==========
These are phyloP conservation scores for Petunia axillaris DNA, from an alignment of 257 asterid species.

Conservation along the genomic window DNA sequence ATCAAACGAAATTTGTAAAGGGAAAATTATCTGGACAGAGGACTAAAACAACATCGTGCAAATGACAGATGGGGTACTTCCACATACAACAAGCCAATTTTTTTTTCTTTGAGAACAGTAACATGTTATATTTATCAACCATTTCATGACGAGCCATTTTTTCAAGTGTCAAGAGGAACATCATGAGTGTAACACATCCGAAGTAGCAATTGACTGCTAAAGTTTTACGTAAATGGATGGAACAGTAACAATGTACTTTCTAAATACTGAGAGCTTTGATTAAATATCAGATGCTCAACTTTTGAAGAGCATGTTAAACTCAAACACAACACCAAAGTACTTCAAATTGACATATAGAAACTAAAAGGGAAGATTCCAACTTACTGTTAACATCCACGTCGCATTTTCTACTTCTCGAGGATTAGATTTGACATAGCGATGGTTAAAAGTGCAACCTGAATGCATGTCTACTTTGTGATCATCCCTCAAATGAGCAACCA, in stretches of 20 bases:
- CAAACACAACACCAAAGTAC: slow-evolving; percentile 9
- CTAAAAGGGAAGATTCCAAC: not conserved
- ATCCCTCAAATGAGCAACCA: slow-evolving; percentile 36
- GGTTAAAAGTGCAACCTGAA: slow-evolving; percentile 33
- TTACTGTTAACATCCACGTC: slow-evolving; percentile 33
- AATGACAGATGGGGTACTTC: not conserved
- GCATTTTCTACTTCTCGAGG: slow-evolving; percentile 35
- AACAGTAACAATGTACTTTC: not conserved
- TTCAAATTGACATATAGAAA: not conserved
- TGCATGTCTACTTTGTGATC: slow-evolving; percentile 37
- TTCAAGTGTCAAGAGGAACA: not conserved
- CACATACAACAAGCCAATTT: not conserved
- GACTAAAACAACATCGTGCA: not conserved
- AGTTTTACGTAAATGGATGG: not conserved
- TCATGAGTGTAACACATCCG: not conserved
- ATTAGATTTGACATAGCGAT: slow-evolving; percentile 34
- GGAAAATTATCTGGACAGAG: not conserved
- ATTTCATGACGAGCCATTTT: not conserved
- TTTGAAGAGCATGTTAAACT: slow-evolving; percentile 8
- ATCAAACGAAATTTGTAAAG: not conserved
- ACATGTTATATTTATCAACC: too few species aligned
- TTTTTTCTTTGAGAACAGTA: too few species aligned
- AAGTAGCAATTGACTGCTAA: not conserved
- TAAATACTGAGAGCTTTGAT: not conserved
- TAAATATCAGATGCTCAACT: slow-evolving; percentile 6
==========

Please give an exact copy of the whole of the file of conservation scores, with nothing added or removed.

These are phyloP conservation scores for Petunia axillaris DNA, from an alignment of 257 asterid species.

Conservation along the genomic window DNA sequence ATCAAACGAAATTTGTAAAGGGAAAATTATCTGGACAGAGGACTAAAACAACATCGTGCAAATGACAGATGGGGTACTTCCACATACAACAAGCCAATTTTTTTTTCTTTGAGAACAGTAACATGTTATATTTATCAACCATTTCATGACGAGCCATTTTTTCAAGTGTCAAGAGGAACATCATGAGTGTAACACATCCGAAGTAGCAATTGACTGCTAAAGTTTTACGTAAATGGATGGAACAGTAACAATGTACTTTCTAAATACTGAGAGCTTTGATTAAATATCAGATGCTCAACTTTTGAAGAGCATGTTAAACTCAAACACAACACCAAAGTACTTCAAATTGACATATAGAAACTAAAAGGGAAGATTCCAACTTACTGTTAACATCCACGTCGCATTTTCTACTTCTCGAGGATTAGATTTGACATAGCGATGGTTAAAAGTGCAACCTGAATGCATGTCTACTTTGTGATCATCCCTCAAATGAGCAACCA, in stretches of 20 bases:
- CAAACACAACACCAAAGTAC: slow-evolving; percentile 9
- CTAAAAGGGAAGATTCCAAC: not conserved
- ATCCCTCAAATGAGCAACCA: slow-evolving; percentile 36
- GGTTAAAAGTGCAACCTGAA: slow-evolving; percentile 33
- TTACTGTTAACATCCACGTC: slow-evolving; percentile 33
- AATGACAGATGGGGTACTTC: not conserved
- GCATTTTCTACTTCTCGAGG: slow-evolving; percentile 35
- AACAGTAACAATGTACTTTC: not conserved
- TTCAAATTGACATATAGAAA: not conserved
- TGCATGTCTACTTTGTGATC: slow-evolving; percentile 37
- TTCAAGTGTCAAGAGGAACA: not conserved
- CACATACAACAAGCCAATTT: not conserved
- GACTAAAACAACATCGTGCA: not conserved
- AGTTTTACGTAAATGGATGG: not conserved
- TCATGAGTGTAACACATCCG: not conserved
- ATTAGATTTGACATAGCGAT: slow-evolving; percentile 34
- GGAAAATTATCTGGACAGAG: not conserved
- ATTTCATGACGAGCCATTTT: not conserved
- TTTGAAGAGCATGTTAAACT: slow-evolving; percentile 8
- ATCAAACGAAATTTGTAAAG: not conserved
- ACATGTTATATTTATCAACC: too few species aligned
- TTTTTTCTTTGAGAACAGTA: too few species aligned
- AAGTAGCAATTGACTGCTAA: not conserved
- TAAATACTGAGAGCTTTGAT: not conserved
- TAAATATCAGATGCTCAACT: slow-evolving; percentile 6